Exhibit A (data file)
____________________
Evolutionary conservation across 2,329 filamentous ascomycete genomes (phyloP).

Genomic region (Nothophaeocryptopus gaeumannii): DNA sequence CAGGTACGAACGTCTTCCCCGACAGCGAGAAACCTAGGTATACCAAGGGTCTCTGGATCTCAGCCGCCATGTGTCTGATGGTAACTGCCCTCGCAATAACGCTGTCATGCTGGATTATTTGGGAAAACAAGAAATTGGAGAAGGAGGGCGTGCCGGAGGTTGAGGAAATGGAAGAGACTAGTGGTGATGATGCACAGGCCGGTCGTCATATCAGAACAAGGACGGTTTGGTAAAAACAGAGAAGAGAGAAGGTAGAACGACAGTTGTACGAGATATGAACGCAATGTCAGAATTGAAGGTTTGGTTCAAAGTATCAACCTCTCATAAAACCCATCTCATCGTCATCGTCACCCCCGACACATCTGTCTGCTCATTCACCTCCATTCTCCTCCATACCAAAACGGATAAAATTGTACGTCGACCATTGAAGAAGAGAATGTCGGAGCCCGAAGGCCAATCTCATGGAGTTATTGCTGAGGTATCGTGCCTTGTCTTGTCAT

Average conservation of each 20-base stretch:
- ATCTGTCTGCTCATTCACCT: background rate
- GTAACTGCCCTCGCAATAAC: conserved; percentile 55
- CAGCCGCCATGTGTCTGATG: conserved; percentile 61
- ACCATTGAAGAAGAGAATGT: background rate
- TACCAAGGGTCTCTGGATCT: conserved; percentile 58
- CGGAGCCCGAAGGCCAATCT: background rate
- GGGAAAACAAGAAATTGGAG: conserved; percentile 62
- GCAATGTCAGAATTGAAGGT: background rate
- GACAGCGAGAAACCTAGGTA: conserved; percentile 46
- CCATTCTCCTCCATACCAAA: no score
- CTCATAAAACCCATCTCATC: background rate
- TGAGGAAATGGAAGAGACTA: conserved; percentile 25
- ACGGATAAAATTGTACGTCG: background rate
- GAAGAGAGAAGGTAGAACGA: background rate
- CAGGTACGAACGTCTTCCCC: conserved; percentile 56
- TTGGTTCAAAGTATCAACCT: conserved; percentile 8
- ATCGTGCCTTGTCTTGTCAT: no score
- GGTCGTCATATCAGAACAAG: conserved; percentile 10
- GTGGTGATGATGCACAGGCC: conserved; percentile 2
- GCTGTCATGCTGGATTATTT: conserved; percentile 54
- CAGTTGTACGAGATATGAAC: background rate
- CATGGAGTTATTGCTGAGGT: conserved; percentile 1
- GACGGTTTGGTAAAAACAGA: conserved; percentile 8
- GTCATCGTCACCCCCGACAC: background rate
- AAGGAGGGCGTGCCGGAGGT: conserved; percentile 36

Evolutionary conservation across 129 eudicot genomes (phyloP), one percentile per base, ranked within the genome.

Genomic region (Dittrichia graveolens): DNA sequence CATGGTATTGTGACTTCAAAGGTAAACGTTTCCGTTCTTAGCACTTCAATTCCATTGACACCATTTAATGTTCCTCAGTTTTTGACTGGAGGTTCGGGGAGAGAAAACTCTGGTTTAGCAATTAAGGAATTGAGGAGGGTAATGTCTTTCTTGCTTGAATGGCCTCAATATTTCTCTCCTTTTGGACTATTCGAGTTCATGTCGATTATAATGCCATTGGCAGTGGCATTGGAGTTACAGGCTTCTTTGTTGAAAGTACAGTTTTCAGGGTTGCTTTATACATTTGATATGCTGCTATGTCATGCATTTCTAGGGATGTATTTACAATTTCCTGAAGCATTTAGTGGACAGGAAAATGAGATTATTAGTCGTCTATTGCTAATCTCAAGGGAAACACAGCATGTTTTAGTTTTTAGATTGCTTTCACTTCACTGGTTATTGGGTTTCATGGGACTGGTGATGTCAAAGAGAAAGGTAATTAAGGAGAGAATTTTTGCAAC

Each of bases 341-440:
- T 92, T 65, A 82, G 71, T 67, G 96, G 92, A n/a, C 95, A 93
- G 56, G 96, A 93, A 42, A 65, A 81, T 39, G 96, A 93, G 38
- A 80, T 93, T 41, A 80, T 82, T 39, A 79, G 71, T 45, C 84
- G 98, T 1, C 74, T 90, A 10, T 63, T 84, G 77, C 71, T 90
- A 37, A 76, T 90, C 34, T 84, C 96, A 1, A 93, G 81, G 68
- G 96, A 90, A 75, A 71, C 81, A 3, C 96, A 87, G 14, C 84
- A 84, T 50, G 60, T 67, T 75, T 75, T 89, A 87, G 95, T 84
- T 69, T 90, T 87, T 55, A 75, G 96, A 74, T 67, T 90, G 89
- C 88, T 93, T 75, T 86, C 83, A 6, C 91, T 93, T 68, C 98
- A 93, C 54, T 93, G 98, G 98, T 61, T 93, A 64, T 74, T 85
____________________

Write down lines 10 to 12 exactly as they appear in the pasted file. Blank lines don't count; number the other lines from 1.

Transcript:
- GGGAAAACAAGAAATTGGAG: conserved; percentile 62
- GCAATGTCAGAATTGAAGGT: background rate
- GACAGCGAGAAACCTAGGTA: conserved; percentile 46